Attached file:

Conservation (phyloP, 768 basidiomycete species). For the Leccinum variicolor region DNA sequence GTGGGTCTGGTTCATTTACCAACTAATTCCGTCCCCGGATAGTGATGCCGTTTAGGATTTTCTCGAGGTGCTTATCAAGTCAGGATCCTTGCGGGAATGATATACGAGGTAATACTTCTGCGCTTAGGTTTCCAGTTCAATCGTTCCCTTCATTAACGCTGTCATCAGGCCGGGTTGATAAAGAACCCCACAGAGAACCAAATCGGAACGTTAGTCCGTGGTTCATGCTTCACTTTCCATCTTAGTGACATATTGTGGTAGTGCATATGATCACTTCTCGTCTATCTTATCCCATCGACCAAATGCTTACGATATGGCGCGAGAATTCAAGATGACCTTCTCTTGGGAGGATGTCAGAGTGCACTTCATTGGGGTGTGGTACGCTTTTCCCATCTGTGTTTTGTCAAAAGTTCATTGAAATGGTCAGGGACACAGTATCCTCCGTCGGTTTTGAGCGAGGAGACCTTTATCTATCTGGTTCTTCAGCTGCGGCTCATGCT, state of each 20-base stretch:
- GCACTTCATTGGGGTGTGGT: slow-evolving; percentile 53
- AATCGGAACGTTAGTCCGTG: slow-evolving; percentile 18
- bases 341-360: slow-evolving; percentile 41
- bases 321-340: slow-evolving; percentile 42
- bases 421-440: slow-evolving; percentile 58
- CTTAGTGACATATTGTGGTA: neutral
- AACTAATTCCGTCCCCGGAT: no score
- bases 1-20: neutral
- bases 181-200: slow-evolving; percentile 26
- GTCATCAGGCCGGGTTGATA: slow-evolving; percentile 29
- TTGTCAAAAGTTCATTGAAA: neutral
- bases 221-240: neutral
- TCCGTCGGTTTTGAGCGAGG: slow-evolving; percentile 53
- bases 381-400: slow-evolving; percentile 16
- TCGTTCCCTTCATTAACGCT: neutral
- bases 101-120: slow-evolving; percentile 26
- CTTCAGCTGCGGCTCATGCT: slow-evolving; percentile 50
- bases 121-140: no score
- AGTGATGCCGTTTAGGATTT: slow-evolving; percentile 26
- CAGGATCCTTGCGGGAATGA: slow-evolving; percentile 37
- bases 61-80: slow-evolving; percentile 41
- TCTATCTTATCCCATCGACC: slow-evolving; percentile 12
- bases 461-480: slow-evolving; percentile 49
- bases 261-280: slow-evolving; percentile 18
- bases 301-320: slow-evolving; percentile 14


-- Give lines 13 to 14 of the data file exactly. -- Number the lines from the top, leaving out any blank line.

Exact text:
- bases 221-240: neutral
- TCCGTCGGTTTTGAGCGAGG: slow-evolving; percentile 53